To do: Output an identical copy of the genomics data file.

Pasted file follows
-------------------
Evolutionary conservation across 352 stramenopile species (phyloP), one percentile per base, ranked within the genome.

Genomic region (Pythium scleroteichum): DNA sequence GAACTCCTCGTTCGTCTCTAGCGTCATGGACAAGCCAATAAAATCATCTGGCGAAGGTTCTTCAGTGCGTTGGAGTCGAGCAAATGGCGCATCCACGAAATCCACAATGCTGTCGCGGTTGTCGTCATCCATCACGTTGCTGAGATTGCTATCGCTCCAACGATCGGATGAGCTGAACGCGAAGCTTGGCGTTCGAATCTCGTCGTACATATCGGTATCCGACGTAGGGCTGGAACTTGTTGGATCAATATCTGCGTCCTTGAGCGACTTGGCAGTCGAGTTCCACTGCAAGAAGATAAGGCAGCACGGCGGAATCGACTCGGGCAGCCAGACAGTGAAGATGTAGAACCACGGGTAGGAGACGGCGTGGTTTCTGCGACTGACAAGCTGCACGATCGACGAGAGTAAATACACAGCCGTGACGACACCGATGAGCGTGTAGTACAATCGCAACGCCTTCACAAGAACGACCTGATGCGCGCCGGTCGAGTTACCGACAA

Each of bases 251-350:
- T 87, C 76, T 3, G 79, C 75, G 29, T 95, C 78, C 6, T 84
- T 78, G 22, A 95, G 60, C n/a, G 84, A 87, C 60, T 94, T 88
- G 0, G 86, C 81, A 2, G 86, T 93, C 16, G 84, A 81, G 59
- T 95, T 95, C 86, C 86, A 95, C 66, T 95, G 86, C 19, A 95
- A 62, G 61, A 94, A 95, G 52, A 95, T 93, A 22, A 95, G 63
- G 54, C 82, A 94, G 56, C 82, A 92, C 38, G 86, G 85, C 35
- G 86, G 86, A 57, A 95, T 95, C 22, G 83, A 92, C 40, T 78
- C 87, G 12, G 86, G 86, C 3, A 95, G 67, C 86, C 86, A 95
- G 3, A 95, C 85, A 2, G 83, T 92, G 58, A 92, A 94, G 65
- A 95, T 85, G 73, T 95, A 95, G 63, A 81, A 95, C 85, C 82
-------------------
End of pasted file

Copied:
Evolutionary conservation across 352 stramenopile species (phyloP), one percentile per base, ranked within the genome.

Genomic region (Pythium scleroteichum): DNA sequence GAACTCCTCGTTCGTCTCTAGCGTCATGGACAAGCCAATAAAATCATCTGGCGAAGGTTCTTCAGTGCGTTGGAGTCGAGCAAATGGCGCATCCACGAAATCCACAATGCTGTCGCGGTTGTCGTCATCCATCACGTTGCTGAGATTGCTATCGCTCCAACGATCGGATGAGCTGAACGCGAAGCTTGGCGTTCGAATCTCGTCGTACATATCGGTATCCGACGTAGGGCTGGAACTTGTTGGATCAATATCTGCGTCCTTGAGCGACTTGGCAGTCGAGTTCCACTGCAAGAAGATAAGGCAGCACGGCGGAATCGACTCGGGCAGCCAGACAGTGAAGATGTAGAACCACGGGTAGGAGACGGCGTGGTTTCTGCGACTGACAAGCTGCACGATCGACGAGAGTAAATACACAGCCGTGACGACACCGATGAGCGTGTAGTACAATCGCAACGCCTTCACAAGAACGACCTGATGCGCGCCGGTCGAGTTACCGACAA

Each of bases 251-350:
- T 87, C 76, T 3, G 79, C 75, G 29, T 95, C 78, C 6, T 84
- T 78, G 22, A 95, G 60, C n/a, G 84, A 87, C 60, T 94, T 88
- G 0, G 86, C 81, A 2, G 86, T 93, C 16, G 84, A 81, G 59
- T 95, T 95, C 86, C 86, A 95, C 66, T 95, G 86, C 19, A 95
- A 62, G 61, A 94, A 95, G 52, A 95, T 93, A 22, A 95, G 63
- G 54, C 82, A 94, G 56, C 82, A 92, C 38, G 86, G 85, C 35
- G 86, G 86, A 57, A 95, T 95, C 22, G 83, A 92, C 40, T 78
- C 87, G 12, G 86, G 86, C 3, A 95, G 67, C 86, C 86, A 95
- G 3, A 95, C 85, A 2, G 83, T 92, G 58, A 92, A 94, G 65
- A 95, T 85, G 73, T 95, A 95, G 63, A 81, A 95, C 85, C 82